Yale received a record 25,925 applications to the class of 2013, the admissions office announced Tuesday.
The number of applicants increased by 13.6 percent since last year, when they increased 16.6 percent from the year before, Dean of Undergraduate Admissions Jeff Brenzel said. Of the applicants, 5,557 applied under Yale’s early action single decision program, while 20,368 applied regular decision. A gap persists in the proportion of male and female applicants; 55 percent of applicants to the class of 2013 are female, Brenzel said.
Yale will accept between 1,900 and 2,000 applicants overall, Brenzel said, which would produce an acceptance rate between 7.3 and 7.7 percent — a new record for selectivity.
Yale’s early applicants — of whom 742 were admitted in December — already faced a record-low acceptance rate of 13.4 percent. Yale rejected 38.3 percent of early applicants while deferring 47.6 percent to the regular pool.
Brenzel said this year’s application rise is not important in and of itself but rather is worth considering in the context of the overall increase in college applications over the past several years. For example, applications to Yale have doubled over the past decade, he said.
“The rapid rise over that period in applications for all of the most selective schools seems consistent to me with their improvement of financial aid offerings and a general tendency for the strongest students to focus on these schools,” Brenzel said in an e-mail.
Yale’s new financial aid policy – announced last January – is likely a major driver of this year’s increase in applications, said Jon Reider, director of college counseling at the private San Francisco University High School.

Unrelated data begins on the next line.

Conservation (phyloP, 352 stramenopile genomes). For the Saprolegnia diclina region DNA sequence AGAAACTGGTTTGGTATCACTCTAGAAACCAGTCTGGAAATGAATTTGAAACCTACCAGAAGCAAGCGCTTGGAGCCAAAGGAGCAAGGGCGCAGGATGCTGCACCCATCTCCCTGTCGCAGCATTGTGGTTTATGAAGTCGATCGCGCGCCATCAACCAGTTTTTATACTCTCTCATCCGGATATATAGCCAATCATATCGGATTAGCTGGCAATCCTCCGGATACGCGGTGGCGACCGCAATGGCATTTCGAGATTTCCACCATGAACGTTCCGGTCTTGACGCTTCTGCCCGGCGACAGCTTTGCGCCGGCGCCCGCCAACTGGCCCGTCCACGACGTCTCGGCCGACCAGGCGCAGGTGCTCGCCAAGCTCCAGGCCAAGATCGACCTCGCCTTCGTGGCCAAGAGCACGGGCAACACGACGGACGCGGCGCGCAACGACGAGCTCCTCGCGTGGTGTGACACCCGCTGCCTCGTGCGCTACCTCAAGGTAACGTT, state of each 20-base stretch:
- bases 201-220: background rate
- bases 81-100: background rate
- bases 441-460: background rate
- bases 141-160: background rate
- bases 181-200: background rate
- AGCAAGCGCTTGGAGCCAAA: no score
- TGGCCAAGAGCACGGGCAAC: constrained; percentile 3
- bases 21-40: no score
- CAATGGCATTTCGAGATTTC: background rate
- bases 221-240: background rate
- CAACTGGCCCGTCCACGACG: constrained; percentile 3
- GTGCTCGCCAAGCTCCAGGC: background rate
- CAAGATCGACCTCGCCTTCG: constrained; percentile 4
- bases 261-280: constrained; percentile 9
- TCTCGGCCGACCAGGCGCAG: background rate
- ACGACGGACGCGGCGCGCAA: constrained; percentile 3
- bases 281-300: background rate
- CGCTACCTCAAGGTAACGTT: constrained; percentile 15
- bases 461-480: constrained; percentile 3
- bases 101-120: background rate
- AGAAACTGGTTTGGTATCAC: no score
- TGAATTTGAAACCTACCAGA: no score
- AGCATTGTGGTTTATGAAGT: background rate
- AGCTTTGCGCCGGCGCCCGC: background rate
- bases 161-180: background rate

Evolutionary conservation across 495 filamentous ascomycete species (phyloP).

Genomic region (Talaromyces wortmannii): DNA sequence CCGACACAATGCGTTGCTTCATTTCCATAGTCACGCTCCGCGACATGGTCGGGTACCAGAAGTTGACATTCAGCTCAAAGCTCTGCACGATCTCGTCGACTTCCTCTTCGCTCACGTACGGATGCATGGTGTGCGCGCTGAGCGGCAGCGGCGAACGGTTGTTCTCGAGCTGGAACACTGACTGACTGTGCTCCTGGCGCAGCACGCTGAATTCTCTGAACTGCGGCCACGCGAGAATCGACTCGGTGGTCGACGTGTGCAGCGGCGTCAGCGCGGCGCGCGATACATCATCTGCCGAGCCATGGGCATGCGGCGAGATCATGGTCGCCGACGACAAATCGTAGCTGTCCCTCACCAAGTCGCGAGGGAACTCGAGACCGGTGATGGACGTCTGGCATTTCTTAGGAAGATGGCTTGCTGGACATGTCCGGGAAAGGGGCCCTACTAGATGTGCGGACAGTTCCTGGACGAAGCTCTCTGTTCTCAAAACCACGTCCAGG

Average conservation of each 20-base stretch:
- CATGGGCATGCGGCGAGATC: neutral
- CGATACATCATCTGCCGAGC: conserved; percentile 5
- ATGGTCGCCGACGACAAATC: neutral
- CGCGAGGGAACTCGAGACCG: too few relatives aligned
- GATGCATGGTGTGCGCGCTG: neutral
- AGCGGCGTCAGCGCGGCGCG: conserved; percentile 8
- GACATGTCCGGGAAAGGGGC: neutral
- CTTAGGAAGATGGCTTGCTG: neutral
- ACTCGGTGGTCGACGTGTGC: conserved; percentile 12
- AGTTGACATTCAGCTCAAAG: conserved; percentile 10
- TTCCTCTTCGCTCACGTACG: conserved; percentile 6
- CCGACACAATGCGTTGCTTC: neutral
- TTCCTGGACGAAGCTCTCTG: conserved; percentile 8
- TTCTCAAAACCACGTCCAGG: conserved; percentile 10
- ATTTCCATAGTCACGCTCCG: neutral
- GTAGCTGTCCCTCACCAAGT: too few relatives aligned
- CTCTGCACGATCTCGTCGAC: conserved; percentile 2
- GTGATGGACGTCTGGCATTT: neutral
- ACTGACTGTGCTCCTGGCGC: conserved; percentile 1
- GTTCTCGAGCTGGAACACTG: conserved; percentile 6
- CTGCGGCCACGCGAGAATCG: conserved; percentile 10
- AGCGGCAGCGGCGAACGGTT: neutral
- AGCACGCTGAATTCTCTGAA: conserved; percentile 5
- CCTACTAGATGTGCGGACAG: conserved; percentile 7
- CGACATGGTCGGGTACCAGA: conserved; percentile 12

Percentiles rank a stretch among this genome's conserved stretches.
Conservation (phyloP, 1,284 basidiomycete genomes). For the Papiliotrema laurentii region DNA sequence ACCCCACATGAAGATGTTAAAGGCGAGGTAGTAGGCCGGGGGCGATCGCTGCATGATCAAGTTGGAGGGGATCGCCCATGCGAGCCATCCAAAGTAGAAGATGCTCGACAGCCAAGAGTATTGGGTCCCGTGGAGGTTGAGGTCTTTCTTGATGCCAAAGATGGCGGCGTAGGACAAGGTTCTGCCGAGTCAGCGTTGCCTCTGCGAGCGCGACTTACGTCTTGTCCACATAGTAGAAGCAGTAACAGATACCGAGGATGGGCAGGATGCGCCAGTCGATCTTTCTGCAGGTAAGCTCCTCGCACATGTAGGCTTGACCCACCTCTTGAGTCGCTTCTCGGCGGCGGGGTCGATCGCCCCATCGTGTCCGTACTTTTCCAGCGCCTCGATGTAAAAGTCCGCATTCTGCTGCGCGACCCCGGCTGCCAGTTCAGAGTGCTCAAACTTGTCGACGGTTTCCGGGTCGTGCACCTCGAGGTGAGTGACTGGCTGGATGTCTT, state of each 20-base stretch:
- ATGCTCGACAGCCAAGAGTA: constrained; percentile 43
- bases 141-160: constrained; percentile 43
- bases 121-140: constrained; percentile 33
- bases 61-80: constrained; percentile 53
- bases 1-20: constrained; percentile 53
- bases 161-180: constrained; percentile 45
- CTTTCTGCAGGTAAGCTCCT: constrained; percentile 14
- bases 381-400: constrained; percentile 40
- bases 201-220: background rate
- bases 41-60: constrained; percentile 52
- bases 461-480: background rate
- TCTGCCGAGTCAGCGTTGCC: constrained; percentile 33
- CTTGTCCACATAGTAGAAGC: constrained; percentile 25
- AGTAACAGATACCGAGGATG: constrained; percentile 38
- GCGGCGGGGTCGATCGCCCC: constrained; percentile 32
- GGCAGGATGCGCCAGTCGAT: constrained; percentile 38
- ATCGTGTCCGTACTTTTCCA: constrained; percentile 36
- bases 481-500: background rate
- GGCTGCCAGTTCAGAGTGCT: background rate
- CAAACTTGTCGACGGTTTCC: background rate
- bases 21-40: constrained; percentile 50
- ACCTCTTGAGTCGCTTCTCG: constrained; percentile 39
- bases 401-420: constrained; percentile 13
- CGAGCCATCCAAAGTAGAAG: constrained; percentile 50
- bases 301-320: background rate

“Why would people apply for these very expensive schools when the economy is going to hell?” Reider said. “Because Yale and these other top schools have announced that they are not going to change their financial aid policies.”
Another factor behind the increase in applications may be Yale’s improved ability to market itself and to reach out to a broader array of high school students, Reider said.
Still, part of the rise may be due to the constant problem of anxiety surrounding the college admissions process, said Michael Hallman, director of college counseling at the Meadows School in Las Vegas.
“A lot of students just become very anxious about the process and getting in somewhere,” Hallman said. “Oddly enough, you see more kids aspiring to the more elite institutions, even though they know their chances aren’t as great as they’ve been in past years.”
Yale joins four other Ivy League universities that have announced application totals so far — including Harvard, Princeton and Brown universities, as well as Dartmouth College — in setting a new application record.
The 55-45 split between female and male applicants mirrors last year’s gender gap. But despite the higher number of female applicants, more men than women were offered a place in the class of 2012. The increasing divergence in acceptance rates for Yale’s male and female applicants is under ongoing examination by the Yale College Committee on Admissions.
The continued gap in male and female applicants may cause women to brush up against a tough acceptance rate, Reider noted, but he said it will not come at the expense of the quality of Yale’s incoming class.
“Even if the applicant pool is skewed, there are enough strong boys so that you don’t weaken the class,” he said. “Yale can take 50 percent boys, and you’re not taking people who don’t deserve to be there.”
Harvard announced that 50.7 percent of its applicants were men, while Princeton said it had received an even balance between male and female applicants, which is consistent with past trends for both schools.
The 23,012 applicants still waiting on a verdict from Yale will be notified of their admissions decisions by early April.